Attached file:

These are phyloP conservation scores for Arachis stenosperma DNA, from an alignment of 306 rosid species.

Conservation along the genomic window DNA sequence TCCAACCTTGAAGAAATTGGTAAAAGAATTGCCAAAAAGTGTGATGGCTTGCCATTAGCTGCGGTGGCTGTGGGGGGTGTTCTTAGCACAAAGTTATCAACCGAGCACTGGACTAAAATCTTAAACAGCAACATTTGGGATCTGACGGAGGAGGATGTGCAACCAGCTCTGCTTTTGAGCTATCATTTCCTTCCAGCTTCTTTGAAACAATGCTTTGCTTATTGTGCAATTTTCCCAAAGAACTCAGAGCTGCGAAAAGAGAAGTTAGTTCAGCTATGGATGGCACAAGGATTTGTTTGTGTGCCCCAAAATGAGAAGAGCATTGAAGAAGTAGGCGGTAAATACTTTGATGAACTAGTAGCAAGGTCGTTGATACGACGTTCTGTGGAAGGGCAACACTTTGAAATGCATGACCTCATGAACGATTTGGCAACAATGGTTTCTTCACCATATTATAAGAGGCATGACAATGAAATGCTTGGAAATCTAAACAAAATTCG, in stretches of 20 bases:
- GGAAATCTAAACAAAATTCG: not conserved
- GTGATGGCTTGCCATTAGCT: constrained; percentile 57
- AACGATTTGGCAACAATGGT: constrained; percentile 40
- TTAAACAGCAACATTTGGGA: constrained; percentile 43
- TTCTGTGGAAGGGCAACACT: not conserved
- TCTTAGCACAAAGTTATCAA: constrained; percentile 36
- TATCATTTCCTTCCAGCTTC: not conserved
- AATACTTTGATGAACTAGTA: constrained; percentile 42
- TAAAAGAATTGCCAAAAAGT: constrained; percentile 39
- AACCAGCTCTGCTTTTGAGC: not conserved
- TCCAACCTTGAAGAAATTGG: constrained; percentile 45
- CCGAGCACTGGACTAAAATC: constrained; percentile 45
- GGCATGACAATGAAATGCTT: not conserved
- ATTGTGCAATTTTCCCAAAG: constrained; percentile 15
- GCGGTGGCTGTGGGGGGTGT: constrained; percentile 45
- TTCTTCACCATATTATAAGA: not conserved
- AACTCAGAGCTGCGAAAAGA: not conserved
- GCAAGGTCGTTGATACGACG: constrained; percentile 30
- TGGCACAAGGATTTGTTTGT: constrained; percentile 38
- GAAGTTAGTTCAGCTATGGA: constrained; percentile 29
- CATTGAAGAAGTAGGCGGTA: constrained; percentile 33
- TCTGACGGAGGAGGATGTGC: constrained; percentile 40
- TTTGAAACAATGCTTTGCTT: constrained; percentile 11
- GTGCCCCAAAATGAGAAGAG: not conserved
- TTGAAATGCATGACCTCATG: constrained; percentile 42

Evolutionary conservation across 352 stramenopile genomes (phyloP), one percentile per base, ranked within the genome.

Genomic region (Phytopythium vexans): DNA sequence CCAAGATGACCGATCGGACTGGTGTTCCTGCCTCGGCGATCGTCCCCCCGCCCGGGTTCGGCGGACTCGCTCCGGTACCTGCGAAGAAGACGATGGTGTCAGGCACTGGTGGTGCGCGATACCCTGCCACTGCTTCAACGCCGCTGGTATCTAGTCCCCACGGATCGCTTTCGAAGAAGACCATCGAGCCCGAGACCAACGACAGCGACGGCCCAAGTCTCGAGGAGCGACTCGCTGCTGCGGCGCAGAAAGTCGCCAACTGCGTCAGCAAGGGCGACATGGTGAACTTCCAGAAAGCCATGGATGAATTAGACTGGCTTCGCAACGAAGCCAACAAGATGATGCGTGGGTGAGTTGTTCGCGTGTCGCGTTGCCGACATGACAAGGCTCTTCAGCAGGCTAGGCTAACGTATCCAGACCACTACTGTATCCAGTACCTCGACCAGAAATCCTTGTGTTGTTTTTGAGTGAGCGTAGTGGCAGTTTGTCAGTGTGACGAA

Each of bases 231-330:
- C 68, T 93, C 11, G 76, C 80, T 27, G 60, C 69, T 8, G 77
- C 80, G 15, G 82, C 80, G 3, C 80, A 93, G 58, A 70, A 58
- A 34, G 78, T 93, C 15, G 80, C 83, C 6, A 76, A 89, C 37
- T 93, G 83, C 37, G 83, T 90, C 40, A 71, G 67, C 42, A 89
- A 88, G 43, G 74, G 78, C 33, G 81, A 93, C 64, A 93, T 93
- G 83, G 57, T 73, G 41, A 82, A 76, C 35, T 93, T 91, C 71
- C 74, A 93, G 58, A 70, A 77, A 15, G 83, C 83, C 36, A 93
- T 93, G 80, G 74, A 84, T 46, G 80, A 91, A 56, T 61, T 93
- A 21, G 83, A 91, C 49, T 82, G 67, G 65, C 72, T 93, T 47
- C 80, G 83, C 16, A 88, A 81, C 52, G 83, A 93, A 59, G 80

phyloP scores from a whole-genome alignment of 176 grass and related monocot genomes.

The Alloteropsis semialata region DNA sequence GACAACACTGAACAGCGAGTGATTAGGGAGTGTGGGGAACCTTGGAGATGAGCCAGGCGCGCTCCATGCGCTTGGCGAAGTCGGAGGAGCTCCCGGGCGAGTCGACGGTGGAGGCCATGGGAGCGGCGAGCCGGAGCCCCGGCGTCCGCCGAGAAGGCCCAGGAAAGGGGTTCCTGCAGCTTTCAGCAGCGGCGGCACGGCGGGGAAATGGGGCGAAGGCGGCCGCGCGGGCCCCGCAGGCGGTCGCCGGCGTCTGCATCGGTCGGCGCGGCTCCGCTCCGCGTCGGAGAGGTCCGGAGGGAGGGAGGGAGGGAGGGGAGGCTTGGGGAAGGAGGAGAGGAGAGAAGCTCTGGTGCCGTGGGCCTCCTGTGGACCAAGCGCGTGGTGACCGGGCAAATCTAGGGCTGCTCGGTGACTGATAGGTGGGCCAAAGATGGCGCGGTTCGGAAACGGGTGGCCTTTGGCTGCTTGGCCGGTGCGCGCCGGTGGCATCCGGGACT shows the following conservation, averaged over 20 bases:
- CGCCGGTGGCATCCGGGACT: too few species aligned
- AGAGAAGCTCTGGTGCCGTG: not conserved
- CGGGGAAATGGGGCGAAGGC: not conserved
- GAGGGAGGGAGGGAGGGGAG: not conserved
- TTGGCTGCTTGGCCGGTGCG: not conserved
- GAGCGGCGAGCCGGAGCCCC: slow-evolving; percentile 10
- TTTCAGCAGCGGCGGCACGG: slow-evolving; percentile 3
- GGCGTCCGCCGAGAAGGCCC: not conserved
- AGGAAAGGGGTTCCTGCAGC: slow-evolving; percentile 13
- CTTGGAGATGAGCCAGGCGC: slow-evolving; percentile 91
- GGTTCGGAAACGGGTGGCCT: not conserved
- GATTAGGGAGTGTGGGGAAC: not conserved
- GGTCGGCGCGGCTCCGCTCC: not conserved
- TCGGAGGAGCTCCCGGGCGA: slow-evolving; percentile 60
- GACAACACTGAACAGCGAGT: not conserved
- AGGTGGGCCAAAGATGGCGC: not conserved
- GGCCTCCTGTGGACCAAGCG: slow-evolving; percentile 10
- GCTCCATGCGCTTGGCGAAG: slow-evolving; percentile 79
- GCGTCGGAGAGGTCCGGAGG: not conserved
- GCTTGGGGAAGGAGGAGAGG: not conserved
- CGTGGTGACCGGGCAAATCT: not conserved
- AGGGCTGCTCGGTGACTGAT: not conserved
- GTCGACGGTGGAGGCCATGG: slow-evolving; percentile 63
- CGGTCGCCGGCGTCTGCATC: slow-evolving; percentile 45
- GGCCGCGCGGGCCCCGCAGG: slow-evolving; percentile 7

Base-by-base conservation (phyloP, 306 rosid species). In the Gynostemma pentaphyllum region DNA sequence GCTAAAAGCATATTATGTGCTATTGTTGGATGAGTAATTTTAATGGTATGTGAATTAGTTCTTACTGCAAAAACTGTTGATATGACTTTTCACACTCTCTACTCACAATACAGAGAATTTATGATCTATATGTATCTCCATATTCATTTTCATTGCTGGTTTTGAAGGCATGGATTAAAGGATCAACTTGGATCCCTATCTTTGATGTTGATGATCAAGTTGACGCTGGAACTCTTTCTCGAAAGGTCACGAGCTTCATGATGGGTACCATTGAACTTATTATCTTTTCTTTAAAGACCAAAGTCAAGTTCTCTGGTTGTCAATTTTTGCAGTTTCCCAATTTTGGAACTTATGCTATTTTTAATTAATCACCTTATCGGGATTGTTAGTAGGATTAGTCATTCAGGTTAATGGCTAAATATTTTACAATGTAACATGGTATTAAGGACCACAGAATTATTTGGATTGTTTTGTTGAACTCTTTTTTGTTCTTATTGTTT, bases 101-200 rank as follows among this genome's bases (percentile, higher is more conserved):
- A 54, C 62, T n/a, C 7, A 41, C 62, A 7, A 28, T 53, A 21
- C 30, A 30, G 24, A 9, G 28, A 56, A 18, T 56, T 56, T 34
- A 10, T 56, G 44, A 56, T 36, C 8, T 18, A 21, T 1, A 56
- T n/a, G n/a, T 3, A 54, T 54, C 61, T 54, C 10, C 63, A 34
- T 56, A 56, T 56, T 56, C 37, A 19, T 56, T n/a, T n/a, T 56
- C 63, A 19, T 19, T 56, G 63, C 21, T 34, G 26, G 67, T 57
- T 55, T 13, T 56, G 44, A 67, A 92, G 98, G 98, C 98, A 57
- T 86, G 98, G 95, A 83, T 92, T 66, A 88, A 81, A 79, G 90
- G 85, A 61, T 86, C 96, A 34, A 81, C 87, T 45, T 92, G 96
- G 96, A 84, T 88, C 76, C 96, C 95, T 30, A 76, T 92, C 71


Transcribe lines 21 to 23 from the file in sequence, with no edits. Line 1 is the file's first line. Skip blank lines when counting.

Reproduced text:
- TGGCACAAGGATTTGTTTGT: constrained; percentile 38
- GAAGTTAGTTCAGCTATGGA: constrained; percentile 29
- CATTGAAGAAGTAGGCGGTA: constrained; percentile 33